Saturday, August 14, 2010

Scott Pilgrim Vs. The World: Another (Opposing) View

In yesterday’s Critics at Large, Mark Clamen weighed in on what is likely to become a major cult hit, Scott Pilgrim Vs. The World, He liked the movie. I didn’t. Here’s why.

I should point out that, unlike Mark, I haven’t read the graphic novels upon which the movie is based. But since Scott Pilgrim Vs. The World is apparently quite faithful to its source material, I don’t think that matters all that much. More to the point, I don’t get what’s so great about this film, whose story has nerdy, anal and self-involved Torontonian Scott Pilgrim (Michael Cera) falling for Ramona Flowers (Mary Elizabeth Winstead) a new (American) girl in town and, in order to keep her, being forced to fight  to the death with her seven evil exes. That’s pretty much the whole story and after ex- number two showed up on the scene, I was getting bored of the whole affair.

I agree with Mark that Kieran Culkin as Wallace Wells, Scott’s gay roommate, is fine and funny in his role and that Cera (Nick and Norah’s Infinite Playlist, Juno) spins some nice variations on his usual sad sack, sensitive persona. He also has an appealing chemistry with Winstead; you believe that Scott would want to date Ramona. Mark also points out, correctly, that most of the film’s characterizations are thin but feels that Scott Pilgrim is inventive, fun and original enough to compensate for those flaws. And that’s where we part ways.

Scott Pilgrim vs. the World may be original or more accurately original looking – it evokes the helter-skelter speed and patterns of a video game – but it’s awfully superficial and empty, in the same manner as Christopher Nolan’s Inception, this summer’s other unduly praised movie. There really isn’t a lot going on in Scott Pilgrim, particularly in terms of observations on twenty something life, its key selling point, especially when compared to the sharp Michael Cera film Nick and Norah’s Infinite Playlist (2008). That film covered the same romantic ground as Scott Pilgrim, minus the battles, and displayed the same gay-friendly, loose attitude to life but it did it with more panache, depth, wit and style. And let's not to forget, it boasted one of the best soundtracks of recent years, with music by The National, Vampire Weekend and Mark Mothersbaugh, among others. As for the much remarked upon Toronto/Canadian references in Scott Pilgrim vs. The World, saluting the local pizza places, coffee shops, record shops and clubs in the city’s Annex neighbourhood, while they were a pleasant surprise, coming from an American studio film, they were also just window dressing. There’s no real commentary underlying them. Scott is one tough Canadian when he has to be, so any possible comparisons between meek Canadians and violent Americans are moot. Canadian references do not equal a Canadian sensibility. If you want that, check out the brilliant apocalyptic science fiction film Last Night (1999), from Toronto director Don McKellar, who has a too brief cameo in Scott Pilgrim. It doesn’t help Scott Pilgrim, either, that so many of the performances and performers in the movie were so bad, especially Alison Pill (Milk) as Scott's fellow band mate and former girlfriend, Anna Kendrick (Up in the Air) as Scott’s snooty sister and, not surprisingly, Jason Schwartzman (Rushmore), as one of Ramona’s exes; I did like the vegan ex (Brandon Routh of Superman Returns), though more for his dialogue than his acting. (The movie isn't entirely devoid of wit.)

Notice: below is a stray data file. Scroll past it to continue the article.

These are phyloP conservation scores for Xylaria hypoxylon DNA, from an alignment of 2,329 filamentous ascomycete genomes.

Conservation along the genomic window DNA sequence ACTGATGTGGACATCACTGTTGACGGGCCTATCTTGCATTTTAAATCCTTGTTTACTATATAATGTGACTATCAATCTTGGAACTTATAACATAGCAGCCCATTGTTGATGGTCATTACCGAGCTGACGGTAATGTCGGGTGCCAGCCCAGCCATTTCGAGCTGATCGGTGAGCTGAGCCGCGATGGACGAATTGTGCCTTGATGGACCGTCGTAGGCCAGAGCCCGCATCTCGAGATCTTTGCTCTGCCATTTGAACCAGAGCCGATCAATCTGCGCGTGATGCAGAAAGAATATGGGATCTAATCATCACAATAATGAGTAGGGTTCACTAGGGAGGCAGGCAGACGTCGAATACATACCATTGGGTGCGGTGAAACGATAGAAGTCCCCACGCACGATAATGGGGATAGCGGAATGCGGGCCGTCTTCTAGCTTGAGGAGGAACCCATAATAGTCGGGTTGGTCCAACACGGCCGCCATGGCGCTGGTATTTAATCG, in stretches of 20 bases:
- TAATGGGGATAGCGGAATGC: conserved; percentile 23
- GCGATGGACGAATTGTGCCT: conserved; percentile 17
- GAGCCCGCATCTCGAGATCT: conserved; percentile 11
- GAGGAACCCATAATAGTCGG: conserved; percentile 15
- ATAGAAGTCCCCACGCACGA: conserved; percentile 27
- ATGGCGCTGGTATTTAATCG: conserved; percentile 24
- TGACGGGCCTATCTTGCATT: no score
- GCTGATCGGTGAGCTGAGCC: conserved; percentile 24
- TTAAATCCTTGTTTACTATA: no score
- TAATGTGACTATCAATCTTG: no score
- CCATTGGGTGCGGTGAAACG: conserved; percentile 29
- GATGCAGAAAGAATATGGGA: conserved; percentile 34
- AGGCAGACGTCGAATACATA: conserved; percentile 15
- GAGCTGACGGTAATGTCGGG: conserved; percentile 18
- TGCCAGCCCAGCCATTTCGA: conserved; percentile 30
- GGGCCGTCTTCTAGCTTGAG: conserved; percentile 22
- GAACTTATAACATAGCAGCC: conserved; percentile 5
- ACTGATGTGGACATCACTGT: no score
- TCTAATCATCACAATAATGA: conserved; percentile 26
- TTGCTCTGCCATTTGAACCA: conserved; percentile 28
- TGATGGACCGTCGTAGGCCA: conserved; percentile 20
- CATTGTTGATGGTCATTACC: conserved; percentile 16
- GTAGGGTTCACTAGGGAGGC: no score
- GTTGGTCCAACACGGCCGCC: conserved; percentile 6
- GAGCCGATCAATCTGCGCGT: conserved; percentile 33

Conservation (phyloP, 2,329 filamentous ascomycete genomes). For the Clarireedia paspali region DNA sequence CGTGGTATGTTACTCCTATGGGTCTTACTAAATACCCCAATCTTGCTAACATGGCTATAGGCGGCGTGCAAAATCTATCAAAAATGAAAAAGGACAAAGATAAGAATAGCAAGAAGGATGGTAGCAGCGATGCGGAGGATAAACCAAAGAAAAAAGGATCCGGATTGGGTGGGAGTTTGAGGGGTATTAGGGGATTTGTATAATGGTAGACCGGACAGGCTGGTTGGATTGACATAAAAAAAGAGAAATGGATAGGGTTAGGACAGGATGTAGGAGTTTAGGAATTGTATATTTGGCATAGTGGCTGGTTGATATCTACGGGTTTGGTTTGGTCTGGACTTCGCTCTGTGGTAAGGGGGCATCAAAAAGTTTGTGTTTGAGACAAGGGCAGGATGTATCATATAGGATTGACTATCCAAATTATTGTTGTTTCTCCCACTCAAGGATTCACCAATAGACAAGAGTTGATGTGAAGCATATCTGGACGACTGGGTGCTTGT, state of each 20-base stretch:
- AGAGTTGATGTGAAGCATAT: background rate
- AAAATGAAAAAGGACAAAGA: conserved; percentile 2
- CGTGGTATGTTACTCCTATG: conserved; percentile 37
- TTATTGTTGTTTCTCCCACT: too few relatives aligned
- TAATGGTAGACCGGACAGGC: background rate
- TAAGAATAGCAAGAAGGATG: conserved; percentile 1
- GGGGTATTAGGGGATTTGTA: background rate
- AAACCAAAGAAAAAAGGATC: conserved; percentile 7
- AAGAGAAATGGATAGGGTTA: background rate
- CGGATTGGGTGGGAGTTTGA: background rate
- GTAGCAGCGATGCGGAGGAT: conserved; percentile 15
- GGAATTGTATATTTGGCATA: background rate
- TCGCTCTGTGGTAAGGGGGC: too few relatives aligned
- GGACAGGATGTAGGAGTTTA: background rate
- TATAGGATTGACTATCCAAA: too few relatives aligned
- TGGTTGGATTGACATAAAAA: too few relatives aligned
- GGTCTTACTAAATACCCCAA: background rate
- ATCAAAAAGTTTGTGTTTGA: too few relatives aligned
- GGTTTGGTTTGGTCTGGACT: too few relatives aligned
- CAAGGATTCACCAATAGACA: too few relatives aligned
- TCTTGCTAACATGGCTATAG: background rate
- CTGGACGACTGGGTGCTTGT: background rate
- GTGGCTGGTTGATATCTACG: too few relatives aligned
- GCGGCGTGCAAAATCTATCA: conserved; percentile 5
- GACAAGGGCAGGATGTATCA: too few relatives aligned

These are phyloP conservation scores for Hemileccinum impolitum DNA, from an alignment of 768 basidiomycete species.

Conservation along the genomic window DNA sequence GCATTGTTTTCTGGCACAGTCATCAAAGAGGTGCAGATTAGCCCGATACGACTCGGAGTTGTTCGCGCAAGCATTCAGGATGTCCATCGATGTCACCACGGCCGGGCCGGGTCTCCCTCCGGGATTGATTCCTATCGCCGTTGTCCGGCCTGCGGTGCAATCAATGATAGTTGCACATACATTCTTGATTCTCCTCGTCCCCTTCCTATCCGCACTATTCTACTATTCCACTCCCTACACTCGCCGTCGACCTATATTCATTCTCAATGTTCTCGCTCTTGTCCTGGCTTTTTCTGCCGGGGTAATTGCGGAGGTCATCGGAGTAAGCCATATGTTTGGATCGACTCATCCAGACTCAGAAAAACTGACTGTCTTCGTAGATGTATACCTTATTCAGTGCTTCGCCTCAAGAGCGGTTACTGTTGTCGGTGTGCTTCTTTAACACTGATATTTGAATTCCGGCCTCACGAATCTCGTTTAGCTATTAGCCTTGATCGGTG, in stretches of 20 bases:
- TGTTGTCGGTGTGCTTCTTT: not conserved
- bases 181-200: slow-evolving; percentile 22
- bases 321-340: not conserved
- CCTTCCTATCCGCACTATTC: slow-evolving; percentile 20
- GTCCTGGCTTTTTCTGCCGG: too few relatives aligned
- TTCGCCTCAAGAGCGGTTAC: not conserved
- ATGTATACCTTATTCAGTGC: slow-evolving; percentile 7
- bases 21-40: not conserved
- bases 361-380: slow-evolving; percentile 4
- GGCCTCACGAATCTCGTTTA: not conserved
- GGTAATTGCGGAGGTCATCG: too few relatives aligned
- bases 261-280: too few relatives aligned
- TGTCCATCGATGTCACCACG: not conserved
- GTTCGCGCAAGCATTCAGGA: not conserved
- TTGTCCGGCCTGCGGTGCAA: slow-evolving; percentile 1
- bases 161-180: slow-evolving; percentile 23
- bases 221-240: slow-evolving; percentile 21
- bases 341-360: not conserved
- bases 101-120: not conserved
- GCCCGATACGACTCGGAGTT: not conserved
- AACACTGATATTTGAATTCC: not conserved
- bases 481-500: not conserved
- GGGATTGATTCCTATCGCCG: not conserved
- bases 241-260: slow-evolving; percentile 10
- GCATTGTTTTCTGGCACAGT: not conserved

While watching Scott Pilgrim, and knowing that the glib directorial hand of Edgar Wright (Shaun of the Dead) was all over the film, I couldn’t help feeling that I was being sold a bill of goods that the filmmakers were frantically trying (and failing) to convince me to buy. But I found nothing new and special going on here. Compared to most of the dreck being spewed out of Hollywood this summer (Grown Ups, Get Him to The Greek, Salt, Inception), perhaps there is. But to my critical eyes, Scott Pilgrim appears as simply a juvenile, banal and even stupid film. Cult hit or not, I just don't get its appeal.
-- Shlomo Schwartzberg is a film critic, teacher and arts journalist based in Toronto.


  1. All due respect Shlomo, your article lacks the contextual requisites necessary to be taken as a quality critique. Perhaps not reading the graphic novels (which you mention briefly but dismiss as unimportant) hindered your ability to appreciate it and understand and experience its appeal. Mr. Clamen's article is far superior in content, quality, context and appreciation. I look forward to your next review, maybe you'll do the background work necessary to give it a meaningful critique.

  2. Los -- The movie should be able to stand on its own as a distinct work of art. If it can be appreciated only after reading O'Malley's books, that's a fail and they should've distributed the movie as a DVD in the last instalment of O'Malley's series.